CE17 - Recherche translationnelle en santé

Target the intestinal microbiota by prebiotics to improve alcoholic hepatitis progression: from molecular mechanisms to bedside – TIMPAH

Submission summary

Alcoholic liver disease (ALD) is the leading cause of cirrhosis worldwide with no specific therapeutic options other than alcohol withdrawal. Patients with alcohol misuse have an individual susceptibility to develop an ALD. This susceptibility, but also the severity of the ALD, depends, at least in part, on the intestinal microbiota (IM). Indeed, the IM of patients with severe ALD worsens liver damage in a mouse model of ALD. In this model, pectin, an alimentary fiber, changes IM and its metabolites (bile acids and indoles), decreasing the severity of liver injury and improving gut barrier which is disrupted by alcohol consumption. Pectin induces an increase in indoles, agonists of the AhR receptor, decreasing liver and intestinal barrier alcohol-induced injury. In AhR deficient mice, the effects of pectin are decreased but not completely abolished, suggesting that pectin also acts via other bacterial metabolites. Indeed, we showed that bile acids modified by pectin contribute to liver injury alleviation through the FXR receptor, which controls bile acid synthesis and metabolism. Overall, the improvement of liver and gut injuries in ALD is partially dependent on intestinal immune cells and their response to MI and its metabolites.
Our project proposes an innovative approach for the treatment of ALD based on the intake of pectin. The aim is to establish the proof of concept that pectin treatment in patients with ALD leads to metabolic changes similar to those observed in our mouse model.
This validation is particularly important in the case of bile acids, which differ between mice and humans. The effect of pectin in ALD patients will also be studied by measuring different parameters that assess the IM evolution, the intestinal barrier and liver inflammation. In addition, our partnership with immunologists expert in the in-depth and unsupervised analysis of immune cells will allow us to identify the subpopulations modified by pectin and the nature of the modifications induced. Fibers consumption, including pectin, has the advantage of being harmless but can be associated with poor tolerance, inducing bloating or abdominal distension, which can lead to low compliance. Therefore, identifying the molecular mechanisms by which pectin exerts its effects will provide new-targeted therapeutics. In our model of alcohol-fed mice, we will use diets enriched i) in pectin to target the bile acids and indole pathway or ii) in tryptophan to selectively target the indole pathway. The comparison of these diets in mice deficient in AhR in different cell types (innate immune cells, digestive epithelial cells and hepatocytes) will allow the study of the specific effect(s) of these metabolites on different cell populations. In particular, we will investigate changes in bile acid metabolism and AhR signaling via indoles and their impact on gut barrier and liver injury.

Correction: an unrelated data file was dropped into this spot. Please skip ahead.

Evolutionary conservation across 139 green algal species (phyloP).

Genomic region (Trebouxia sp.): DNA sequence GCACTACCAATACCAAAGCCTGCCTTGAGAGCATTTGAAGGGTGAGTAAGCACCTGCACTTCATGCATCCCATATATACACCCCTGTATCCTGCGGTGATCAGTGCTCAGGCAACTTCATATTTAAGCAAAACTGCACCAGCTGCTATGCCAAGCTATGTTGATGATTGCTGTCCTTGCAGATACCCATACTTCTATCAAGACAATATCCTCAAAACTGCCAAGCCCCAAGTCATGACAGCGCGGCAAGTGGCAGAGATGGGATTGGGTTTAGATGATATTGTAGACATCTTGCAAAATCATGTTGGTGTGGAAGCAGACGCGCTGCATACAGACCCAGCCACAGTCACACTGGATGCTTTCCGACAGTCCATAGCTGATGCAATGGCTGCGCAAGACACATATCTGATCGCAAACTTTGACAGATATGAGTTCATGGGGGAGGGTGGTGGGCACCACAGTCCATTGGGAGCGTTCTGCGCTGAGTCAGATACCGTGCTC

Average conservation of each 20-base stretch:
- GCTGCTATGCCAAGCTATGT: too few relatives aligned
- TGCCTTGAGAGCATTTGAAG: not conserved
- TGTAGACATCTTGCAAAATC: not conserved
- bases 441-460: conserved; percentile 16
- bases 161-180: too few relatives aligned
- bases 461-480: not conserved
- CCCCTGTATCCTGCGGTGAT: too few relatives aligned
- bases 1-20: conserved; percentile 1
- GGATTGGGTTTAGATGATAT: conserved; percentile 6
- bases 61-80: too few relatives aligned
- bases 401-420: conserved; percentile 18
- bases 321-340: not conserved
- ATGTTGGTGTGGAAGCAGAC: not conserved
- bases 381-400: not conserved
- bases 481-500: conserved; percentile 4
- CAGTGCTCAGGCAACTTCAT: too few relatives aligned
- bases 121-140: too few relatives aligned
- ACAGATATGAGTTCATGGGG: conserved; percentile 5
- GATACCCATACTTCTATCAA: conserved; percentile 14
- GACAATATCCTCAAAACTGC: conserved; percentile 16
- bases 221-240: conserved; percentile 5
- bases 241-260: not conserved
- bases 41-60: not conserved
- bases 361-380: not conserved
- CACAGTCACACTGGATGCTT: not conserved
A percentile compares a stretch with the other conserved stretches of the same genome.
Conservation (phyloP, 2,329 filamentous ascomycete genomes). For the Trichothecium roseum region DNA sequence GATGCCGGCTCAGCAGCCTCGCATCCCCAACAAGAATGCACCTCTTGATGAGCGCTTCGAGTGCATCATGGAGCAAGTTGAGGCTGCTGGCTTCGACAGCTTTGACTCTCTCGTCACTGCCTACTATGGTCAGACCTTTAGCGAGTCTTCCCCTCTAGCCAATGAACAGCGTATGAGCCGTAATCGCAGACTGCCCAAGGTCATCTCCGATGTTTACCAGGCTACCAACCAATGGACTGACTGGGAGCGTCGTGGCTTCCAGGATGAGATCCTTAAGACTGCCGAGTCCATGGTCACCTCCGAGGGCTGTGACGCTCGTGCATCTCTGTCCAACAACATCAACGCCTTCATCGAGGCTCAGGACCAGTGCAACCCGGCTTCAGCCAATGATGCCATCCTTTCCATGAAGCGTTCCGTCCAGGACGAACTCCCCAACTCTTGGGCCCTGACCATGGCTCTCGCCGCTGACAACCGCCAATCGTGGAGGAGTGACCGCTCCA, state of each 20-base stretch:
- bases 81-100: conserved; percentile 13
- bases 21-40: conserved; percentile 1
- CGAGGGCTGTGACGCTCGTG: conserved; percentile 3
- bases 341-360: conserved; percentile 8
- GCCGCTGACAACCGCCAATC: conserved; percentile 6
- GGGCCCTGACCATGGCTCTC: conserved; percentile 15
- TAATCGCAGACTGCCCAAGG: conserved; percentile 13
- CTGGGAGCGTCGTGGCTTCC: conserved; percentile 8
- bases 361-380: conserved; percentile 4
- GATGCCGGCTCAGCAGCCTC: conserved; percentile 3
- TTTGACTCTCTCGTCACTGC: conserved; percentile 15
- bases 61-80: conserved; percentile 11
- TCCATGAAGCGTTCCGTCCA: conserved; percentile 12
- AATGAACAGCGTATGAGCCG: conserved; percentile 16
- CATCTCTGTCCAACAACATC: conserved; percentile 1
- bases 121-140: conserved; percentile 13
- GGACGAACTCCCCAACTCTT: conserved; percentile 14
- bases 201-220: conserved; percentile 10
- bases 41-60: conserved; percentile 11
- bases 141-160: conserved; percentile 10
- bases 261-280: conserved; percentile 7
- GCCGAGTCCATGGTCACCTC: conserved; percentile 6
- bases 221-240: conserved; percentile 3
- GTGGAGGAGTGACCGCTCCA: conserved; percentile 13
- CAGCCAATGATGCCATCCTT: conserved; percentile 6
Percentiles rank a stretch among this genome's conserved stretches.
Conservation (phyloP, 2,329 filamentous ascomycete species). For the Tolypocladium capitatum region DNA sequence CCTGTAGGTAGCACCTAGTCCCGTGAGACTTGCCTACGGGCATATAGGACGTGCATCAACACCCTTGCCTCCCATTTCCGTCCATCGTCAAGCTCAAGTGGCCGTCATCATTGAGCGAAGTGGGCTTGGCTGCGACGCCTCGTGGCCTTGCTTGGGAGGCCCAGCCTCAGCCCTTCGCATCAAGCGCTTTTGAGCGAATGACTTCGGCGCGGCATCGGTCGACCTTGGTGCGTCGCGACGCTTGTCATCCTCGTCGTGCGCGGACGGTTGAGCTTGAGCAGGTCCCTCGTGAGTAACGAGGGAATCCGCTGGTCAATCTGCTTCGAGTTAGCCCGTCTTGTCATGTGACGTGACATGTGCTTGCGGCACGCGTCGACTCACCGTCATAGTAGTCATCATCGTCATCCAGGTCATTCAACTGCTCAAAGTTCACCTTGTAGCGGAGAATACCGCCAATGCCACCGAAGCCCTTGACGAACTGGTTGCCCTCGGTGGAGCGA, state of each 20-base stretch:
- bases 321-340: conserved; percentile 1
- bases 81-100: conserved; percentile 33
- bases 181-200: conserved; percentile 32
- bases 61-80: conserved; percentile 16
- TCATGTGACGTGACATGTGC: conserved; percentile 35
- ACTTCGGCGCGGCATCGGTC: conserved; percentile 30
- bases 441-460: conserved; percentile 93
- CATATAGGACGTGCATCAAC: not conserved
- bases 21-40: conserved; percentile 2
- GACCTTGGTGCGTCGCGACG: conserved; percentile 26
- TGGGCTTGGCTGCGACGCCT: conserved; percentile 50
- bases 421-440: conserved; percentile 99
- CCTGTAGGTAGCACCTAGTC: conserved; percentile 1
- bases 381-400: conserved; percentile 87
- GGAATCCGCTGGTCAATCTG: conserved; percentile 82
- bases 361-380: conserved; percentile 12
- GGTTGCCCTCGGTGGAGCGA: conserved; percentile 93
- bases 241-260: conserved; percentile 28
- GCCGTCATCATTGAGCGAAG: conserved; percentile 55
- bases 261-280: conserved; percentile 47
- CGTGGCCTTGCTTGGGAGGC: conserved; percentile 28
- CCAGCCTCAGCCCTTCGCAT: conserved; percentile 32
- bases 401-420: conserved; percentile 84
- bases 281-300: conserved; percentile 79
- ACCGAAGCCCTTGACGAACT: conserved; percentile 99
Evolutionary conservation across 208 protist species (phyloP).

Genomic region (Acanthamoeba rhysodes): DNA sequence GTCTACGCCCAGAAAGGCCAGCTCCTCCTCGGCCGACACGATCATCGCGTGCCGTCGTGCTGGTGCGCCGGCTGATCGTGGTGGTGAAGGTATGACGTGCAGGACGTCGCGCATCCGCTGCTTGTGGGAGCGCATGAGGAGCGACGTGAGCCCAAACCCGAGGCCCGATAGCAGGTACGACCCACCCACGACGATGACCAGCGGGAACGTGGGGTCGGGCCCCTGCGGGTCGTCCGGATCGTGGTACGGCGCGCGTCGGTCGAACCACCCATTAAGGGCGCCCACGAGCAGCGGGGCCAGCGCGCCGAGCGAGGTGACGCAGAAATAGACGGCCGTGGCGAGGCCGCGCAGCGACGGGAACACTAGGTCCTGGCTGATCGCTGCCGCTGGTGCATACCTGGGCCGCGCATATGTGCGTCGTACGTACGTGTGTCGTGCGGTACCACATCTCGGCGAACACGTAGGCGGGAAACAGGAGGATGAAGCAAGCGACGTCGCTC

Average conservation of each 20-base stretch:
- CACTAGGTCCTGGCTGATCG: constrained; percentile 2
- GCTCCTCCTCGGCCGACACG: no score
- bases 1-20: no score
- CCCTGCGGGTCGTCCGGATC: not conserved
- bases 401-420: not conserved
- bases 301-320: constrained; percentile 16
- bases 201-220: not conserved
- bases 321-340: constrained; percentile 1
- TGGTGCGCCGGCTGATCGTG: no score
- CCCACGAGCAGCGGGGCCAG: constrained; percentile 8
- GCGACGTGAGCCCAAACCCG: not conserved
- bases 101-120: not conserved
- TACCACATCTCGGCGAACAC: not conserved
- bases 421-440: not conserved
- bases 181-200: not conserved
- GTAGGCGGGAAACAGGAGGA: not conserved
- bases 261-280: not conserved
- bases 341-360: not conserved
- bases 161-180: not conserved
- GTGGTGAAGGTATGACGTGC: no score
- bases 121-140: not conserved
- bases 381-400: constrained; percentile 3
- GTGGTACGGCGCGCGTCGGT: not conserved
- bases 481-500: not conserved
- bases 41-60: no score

Unsupervised high dimensional analysis of systemic, intestinal and hepatic immune populations, combined with in situ analysis of intestinal immune cell populations will identify cells mediating the effect of pectin as well as the underlying mechanisms responsible for the beneficial effects of pectin in ALD, providing novel therapeutic targets beyond pectin.

Project coordination

Anne-Marie Cassard (Inflammation, Microbiome, Immunosurveillance)

The author of this summary is the project coordinator, who is responsible for the content of this summary. The ANR declines any responsibility as for its contents.


ITIC Immunologie des tumeurs et immunothérapie des cancers
CRSA Centre de Recherche Saint-Antoine
DRCI Direction de la Recherche et de l'Innovation de l' AP-HP
MI2 Inflammation, Microbiome, Immunosurveillance

Help of the ANR 582,370 euros
Beginning and duration of the scientific project: December 2022 - 42 Months

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